As new technologies drive the world's economic engine to perform ever-faster, a business involved in contract electronics manufacturing assembly has to be able to adapt quickly to stay on top of the game. At the same time, consumer demand has been pushing for ever-cheaper gadgets which still add more features. Cheap and flexible manufacturing assembly solutions are a necessity.
For years, moving work to China or other Asian countries has been seen as the go-to solution for successful assembly. The huge difference in local prices and wages offset the not-inconsiderable downsides to foreign manufacturing assembly.
In recent months, however, this trend has been reversing. The boom in foreign manufacturing is quickly boosting local costs faster than suitable new manufacturing areas can be created. The cost savings aspect is quickly disappearing.
Further, offshoring introduces significant hurdles throughout the supply chain process that become more important as the global electronics boom continues. Companies need to be able to respond to demands spikes quickly and shift resources as needed, but offshore contracting inhibits this.
Supply Chain Management Problems in China
While prices in China are certainly still lower than in the West, they are still growing rapidly. Without that core element, outsourcing your manufactured assembly to China starts making less sense.
• Counterfeit parts. Riding right alongside the electronics boom is the counterfeit electronics boom, which has made its way into even the United States Defense pipeline. Without constant -and costly- local oversight, which is prone to corruption in the best of cases, maintaining a firm grasp on your components supply becomes difficult overseas.
• Long pipelines. Multiple challenges make long supply pipelines a necessity in working overseas. From transportation challenges to constant time zone-related hassles, doing business this way requires a long lead time and a lot of faith in your supply chain that may not be warranted.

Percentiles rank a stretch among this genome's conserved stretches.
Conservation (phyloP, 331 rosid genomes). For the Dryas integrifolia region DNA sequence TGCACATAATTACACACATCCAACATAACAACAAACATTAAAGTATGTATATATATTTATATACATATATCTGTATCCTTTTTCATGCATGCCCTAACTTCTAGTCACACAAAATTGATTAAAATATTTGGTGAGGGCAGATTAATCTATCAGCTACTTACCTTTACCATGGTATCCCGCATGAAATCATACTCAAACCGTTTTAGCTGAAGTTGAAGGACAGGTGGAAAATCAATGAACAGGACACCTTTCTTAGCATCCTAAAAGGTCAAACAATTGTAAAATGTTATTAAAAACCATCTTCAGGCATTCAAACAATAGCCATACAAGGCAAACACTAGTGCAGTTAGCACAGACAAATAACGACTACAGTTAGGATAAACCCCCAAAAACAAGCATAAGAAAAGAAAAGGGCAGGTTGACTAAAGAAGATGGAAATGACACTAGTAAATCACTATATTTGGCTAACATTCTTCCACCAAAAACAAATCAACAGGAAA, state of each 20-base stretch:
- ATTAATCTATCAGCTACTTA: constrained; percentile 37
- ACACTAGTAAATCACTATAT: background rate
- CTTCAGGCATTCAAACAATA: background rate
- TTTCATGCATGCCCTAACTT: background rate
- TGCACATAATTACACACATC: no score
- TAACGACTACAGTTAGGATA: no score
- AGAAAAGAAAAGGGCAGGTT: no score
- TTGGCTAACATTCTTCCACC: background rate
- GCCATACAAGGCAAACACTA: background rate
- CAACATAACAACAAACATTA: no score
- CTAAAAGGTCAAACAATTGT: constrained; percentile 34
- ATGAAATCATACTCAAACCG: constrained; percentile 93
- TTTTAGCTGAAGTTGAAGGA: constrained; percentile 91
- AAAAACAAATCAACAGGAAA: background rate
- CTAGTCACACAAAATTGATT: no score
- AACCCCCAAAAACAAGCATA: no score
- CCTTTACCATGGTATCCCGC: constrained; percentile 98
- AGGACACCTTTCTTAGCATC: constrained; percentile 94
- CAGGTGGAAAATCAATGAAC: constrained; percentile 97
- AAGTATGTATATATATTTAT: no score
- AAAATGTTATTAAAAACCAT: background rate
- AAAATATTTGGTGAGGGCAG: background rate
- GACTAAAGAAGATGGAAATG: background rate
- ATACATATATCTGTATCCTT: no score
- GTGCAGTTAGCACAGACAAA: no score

• Slow crisis response. A system that relies so heavily on long pipelines and mazes of local bureaucracy is going to have a hard time changing in an emergency. A spike in demand may go unmet because the resources to expand production are not there. A break in the supply chain at one point cannot be easily repaired without work grinding to a halt elsewhere. It is inflexible.
• Unstable local situations. The continual outbreaks of suicides and riots at Chinese Foxconn plants are only one example of this. Investing in developing nations is inherently risky, and constantly-changing local political and social changes (spurred on, in part, but that same investment) means your manufacturing foundations will rarely feel entirely stable.
Managers and decision-makers liked the Chinese outsourcing solution because it was a very simple answer to a complex problem: all supply chain problems become surmountable if you drop costs enough. This may have held true for awhile, but today, a less hidebound system is needed.
Flexible Contract Manufacturing Assembly With Reshoring
The world of contract manufacturing today is focused on a more balanced approach. Many worried that manufacturers were putting too many eggs into the "offshore" basket, and that appears to have been the case.
Instead, bringing your manufacturing back home is growing in popularity. With a contract electronics manufacturer located nearby, most of those supply chain issues become minimized.
A provider with a commitment to quality supply chain management will:
• Have multiple sourcings in place to get supplies where needed.
• Allow closer integration of your R&D, testing, and manufacturing facilities.
• Show audited supply chain receipts vouching for component authenticity.
• Allow far faster response to shifts in demand that need a response within weeks, rather than months.
With more companies discovering the benefits of reshoring, it is causing many to ponder whether it's time to jump off the offshoring wagon. Reshoring offers significant arguments for solving supply chain management problems, ultimately making domestic manufacture economical again.
What supply chain challenges have you faced while manufacturing goods offshore?